Again, my legs weren’t behaving. It’s like having two damp noodles connected to my body – they’re there but they simply don’t want to support weight or do anything constructive. I strapped into my backpack and lugged my arms around her shoulders. We had another “Weekend at Bernie’s” moment. I kept trying to thank her but all I could muster was a th-th-th-th-than-than-than-thank-thank. I also was worried about messing up her hair. She has really, really beautiful hair. Soon enough we made it into my apartment where I was able to get around by butt-scoot. I felt comfortable in my apartment, safe and secure. I settled into my couch and prepared for a quiet evening dedicated to calm and recovery. I meditated for at least 15 to 20 minutes before diving into my latest Netflix binge. Surely I would be OK by next morning.

Oh boy was I wrong.

When it comes to migraine, society is taught that symptoms are limited to head pain, light sensitivity and maybe nausea. What most people don’t understand is how complex this neurological disease can be. While this attack had very little pain (at its peak, pain was at a five or six), its intensity was the most severe I ever had experienced. These complex attacks make me feel utterly helpless and stuck: while I cannot speak or walk, often my brain still is alert, agile and unchanged. So I’m trapped in a useless body, just waiting for time to pass. And man did it eek by.

Unfortunately, we’re so conditioned to think a migraine attack is relatively short-lived (and for some people, it is) – perhaps it’s a bad afternoon or at worst a full day. But the reality is that many people experience status migrainous, which means a severe attack happening for more than 72 hours. Before getting my migraine cycle under control, I was trapped in a status migrainous continuum.

My migraine attacks never have been tidy or organized. They rarely come with clear warning signals and they don’t follow the stages cleanly outlined on the American Migraine Foundation website. Even my neurologist admitted my cycles were rare and complicated, to say the least. Typically an attack happens suddenly, with vicious and reckless abandon, and can drag on for days if not weeks. Since I started Botox and a ketogenic diet (and switched up my meds), my attacks had decreased in duration but they rarely make sense.

Still, as time passed, I’ve discovered that stuttering and leg symptoms precipitate one of my wacky attacks rather than a classic (crawling ants – or head allodynia) or vestibular migraine attack (face tingles and partial blindness). But even with all this knowledge, I still don’t know if I experience post-drome, and typically my warnings happen instantaneously along with the actual attack.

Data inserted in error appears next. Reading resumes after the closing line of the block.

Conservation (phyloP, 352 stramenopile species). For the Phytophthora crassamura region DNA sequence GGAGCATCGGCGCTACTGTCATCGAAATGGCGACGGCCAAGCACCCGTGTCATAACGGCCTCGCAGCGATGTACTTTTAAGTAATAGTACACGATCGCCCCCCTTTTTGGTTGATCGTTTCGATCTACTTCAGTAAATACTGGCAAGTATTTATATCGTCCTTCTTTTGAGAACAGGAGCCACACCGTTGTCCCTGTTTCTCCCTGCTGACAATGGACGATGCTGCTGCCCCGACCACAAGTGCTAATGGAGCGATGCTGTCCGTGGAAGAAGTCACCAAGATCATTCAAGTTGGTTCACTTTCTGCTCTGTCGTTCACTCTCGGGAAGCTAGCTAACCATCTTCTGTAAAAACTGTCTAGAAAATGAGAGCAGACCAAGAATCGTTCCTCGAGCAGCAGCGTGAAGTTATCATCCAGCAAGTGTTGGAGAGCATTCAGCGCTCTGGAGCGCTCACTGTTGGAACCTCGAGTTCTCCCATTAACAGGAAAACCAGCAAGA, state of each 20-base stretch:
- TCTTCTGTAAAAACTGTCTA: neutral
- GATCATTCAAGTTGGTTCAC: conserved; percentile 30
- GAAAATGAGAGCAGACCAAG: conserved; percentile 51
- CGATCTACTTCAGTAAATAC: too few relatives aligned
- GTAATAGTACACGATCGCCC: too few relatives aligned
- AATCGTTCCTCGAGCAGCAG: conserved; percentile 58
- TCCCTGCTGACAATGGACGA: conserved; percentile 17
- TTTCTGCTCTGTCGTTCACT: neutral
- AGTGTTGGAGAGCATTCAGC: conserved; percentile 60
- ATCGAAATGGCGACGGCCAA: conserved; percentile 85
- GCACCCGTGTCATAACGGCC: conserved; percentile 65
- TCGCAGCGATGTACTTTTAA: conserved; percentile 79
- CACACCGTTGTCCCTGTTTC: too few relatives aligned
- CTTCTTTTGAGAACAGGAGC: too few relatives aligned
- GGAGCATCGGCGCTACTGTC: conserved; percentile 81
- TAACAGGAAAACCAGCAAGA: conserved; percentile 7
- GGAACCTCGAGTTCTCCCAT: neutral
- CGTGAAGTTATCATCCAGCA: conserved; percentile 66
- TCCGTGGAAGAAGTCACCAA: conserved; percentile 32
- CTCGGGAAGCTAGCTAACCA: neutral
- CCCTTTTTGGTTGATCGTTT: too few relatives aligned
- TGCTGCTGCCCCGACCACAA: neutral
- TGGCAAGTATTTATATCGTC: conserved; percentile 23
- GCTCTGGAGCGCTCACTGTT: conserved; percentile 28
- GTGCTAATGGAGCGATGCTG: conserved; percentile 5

I awoke next morning exhausted and extraordinarily dizzy, like I had a tremendous hangover and was battling a severe case of the spins. As I careened into my bathroom, I tried to say my dog’s name but all I could muster was Fr-fr-fr-fre-fre-fred-fred-fred-fred in staccato repetition. Well poop. It’s still kickin’. I tried taking Fred on an early morning walk. My legs felt weak and wobbly, like a baby giraffe trying to tuck down for water. Still, I was determined to keep to my routine and continue moving as movement, outdoor habituation and endorphins can be incredibly important for both chronic migraine and fibromyalgia.

Fred and I did our usual morning walk to the ocean and back. We walked slowly but with purpose. When I returned home, I ate breakfast, meditated and took more ginger. I finally took a triptan, something I reserve for my worst attacks. Combining it with naproxen, I felt confident that this bad boy would be gone by nightfall. After lunch, Fred and I began our walk to the market.

woman sitting on the curb with her dog
Sitting on the curb, waiting for convulsions to stop

Dogs are fascinatingly perceptive beasts. Ever since having migraine with brainstem aura, my dog has intuited my worst symptoms and accommodated them as best as his six pounds let him. I trust him so much that, after saying his special command, I’m able to close my eyes as he guides me down the street. Halfway to the market, I started feeling even funkier. My hands started to shake and then my head. Before I knew it, I was on the ground convulsing. Fred stayed by my side throughout. Several passersby asked if I was OK and I was able to hand them my phone note explaining the situation. It took around 20 minutes for the convulsions to stop. I regretted pausing at a spot that smelled so strongly of dog pee. Eventually we made it to the market where my little dog slowly guided me down the aisles so I could get my few basic necessities: vegetables, chicken broth, chicken, hemp milk. And soon after, we were back in a Lyft headed home.

By Tuesday the attack was no better. I had stuttered my way through Monday’s talk therapy appointment, stumbling over simple words and phrases. As usual with my stuttering, tears streamed down my cheeks – a common response not due to sadness but to utter frustration. I just want to get my words out but cannot.

Tuesday afternoon was Botox day. I so anticipated seeing my headache specialist (I love when she can see me at my worst because it sheds clarity on my migraine’s complexity and severity) and I really wanted her to see me in this state, despite all of my recent progress (I love reporting good news to her too because that’s equally constructive information). Ironically, she said this was a good sign. “An attack so close to Botox day means it’s really working for you. My patients who get the best results from Botox typically are the ones who have a severe attack shortly before they’re due for their appointment” I took this as a good sign and asked if we could schedule sessions at 11 weeks rather than 12.

I typically struggle with Botox (thanks to a severe needle sensitivity due to fibromyalgia) and that day was no different. By the third injection, I was in full convulsions. A procedure that typically takes five to 10 minutes was far exceeding that. Despite taking a Zofran before the appointment, twice the nurses had to carry me to the bathroom so I could vomit. My legs simply wouldn’t bear my weight. Finally, at the end of Botox, my neurologist asked if I had ever tried DHE, an old-school injectable used to abort migraine (despite previous beliefs, studies have shown that DHE is safe for patients with brainstem aura). Man did it hurt. I puked again.